In an interview with the Queens Tribune, Sklarz said that she has heard Barnwell’s talking points, and believes she has more to offer.
A Queens native, Sklarz said that she is a shy person, but has been forced to overcome her shyness to engage people. “Baby steps,” she said about starting her campaign, which is still headquartered in the kitchen of her Woodside apartment, where she has lived for 12 years. She said that she had considered opening a campaign headquarters, but will wait until after the primary.
Although she has worked on campaigns for former state Sen. Thomas Duane (D-Manhattan) and former City Council Speaker Christine Quinn (D-Manhattan), she finds it different to be in the spotlight.
Her first foray into politics was in 1999, when she became a judicial delegate in the 66th Assembly District. In her nearly two decades of civic and LGBTQ activism, she has been the director of development for the Transgender Legal Defense and Education Fund and co-chairwoman of the Empire State Pride Agenda.
“It was only the election of Donald Trump, with his reactionary, childish ideas of who we are as a nation, that demanded I get involved,” Sklarz said.
Sklarz, who is transgender, transitioned years ago.
She pointed out, “My medical history is nowhere near as important as housing and taxes.”
She believes that congressional candidate Alexandria Ocasio-Cortez’s surprise win in June is a sign that Queens Democrats are ready for change.
“As you can see, women all over the country are getting involved. It looks like I’m going to be part of a blue female wave that’s going to, hopefully, take over America,” she said.
Before sitting down for the interview, Sklarz had just been talking to voters at the N train in Woodside. She said that she’d had approximately 10 seconds to establish who she was, give out a palm card, and relay where voters can get in touch with her before they disappeared on the train for their workday.
Regarding the MTA’s subway woes, Sklarz noted that the Assembly and state Senate vote money into the budget, but when the new fiscal year comes along, that money is rerouted elsewhere.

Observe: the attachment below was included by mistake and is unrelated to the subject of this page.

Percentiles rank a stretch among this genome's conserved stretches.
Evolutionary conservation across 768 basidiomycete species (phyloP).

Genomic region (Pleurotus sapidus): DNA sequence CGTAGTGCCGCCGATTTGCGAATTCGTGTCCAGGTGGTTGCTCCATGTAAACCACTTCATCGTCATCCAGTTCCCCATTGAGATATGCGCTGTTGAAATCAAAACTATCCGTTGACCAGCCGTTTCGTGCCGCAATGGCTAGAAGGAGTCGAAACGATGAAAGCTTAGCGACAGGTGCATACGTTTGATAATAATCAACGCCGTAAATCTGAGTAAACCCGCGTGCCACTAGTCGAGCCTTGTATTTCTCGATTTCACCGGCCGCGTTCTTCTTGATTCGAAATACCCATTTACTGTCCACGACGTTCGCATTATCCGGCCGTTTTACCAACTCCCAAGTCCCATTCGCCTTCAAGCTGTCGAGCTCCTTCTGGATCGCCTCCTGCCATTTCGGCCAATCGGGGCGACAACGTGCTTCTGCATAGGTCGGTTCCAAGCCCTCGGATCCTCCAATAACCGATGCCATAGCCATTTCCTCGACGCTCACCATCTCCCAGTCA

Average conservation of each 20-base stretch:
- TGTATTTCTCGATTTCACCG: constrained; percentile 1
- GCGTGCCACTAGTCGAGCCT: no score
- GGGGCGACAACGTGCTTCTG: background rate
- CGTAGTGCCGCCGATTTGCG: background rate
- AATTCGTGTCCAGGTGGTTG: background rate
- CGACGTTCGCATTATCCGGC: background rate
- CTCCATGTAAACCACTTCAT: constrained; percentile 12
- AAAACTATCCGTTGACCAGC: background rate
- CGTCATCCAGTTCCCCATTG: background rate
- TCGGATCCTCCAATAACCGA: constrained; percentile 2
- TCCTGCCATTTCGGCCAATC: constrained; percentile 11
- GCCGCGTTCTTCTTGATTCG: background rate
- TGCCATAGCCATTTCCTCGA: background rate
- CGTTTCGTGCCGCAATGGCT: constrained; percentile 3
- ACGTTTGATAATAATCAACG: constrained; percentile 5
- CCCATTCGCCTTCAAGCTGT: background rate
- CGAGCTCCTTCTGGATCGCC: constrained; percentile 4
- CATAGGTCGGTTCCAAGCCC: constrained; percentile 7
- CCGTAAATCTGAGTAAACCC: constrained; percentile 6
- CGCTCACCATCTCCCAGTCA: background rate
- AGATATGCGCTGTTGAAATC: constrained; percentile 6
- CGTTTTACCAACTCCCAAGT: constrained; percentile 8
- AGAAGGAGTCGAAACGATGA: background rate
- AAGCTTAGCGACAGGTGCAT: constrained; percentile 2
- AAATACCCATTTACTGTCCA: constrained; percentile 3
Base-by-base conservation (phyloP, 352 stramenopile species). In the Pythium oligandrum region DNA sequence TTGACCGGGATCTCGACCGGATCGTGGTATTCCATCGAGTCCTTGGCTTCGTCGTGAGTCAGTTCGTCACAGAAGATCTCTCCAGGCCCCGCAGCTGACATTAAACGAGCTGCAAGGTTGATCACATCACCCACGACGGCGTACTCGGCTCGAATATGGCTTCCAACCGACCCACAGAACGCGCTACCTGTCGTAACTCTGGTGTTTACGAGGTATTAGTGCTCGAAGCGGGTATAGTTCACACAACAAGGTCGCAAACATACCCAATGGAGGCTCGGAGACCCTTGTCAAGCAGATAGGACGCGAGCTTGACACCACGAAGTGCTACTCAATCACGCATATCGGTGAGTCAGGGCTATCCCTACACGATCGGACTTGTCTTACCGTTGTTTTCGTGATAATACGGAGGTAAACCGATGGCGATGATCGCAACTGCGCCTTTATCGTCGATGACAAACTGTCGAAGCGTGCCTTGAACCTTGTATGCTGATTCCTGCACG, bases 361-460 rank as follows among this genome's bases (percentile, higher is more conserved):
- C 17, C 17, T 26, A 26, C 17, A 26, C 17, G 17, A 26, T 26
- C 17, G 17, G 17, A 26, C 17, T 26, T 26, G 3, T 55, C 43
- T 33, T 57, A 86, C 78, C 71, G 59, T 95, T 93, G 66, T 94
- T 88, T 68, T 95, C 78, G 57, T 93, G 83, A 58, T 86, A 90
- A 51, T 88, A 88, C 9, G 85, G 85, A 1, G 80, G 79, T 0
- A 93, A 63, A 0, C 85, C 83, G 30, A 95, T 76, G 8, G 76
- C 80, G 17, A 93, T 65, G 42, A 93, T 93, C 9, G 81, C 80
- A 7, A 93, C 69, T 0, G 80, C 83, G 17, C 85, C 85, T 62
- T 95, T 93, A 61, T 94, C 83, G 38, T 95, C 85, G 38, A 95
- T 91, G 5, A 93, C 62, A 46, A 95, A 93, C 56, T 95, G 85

“Seventy-five percent of New Yorkers live in New York City. The subway is the lifeline of New York City,” she said.
Sklarz believes that in Albany, New York City is viewed as the bad guy. She speculates that this originated in the 1970s, when the city went broke and the state capital had to take over the education and subway system.
“I am confident that my presence could help in Albany,” she said.
Sklarz wants to create more opportunities for young people. She noted that in 1976 when she was 25 years old, there were more opportunities for youths. When she finished college, she only had $6,000 in student-loan debt. Sklarz said that at the time, there were thousands more corporate jobs that paid a living wage. She was able to live with a friend in Manhattan on her $11,000 annual salary and pay off her student loans in six years.
The Queens Tribune also interviewed Barnwell, who, as the incumbent, has not stopped running since he was first elected. He said that the biggest issue in Assembly District 30 is housing.
“It doesn’t matter whether you rent or own,” he said.
He recently introduced a bill in Albany, with state Sen. Michael Gianaris (D- Astoria) co-sponsoring in the Senate, that would abolish the major capital improvements (MCI) program. The bill is an effort to keep people in their homes when landlords raise the rent for necessary maintenance of the building.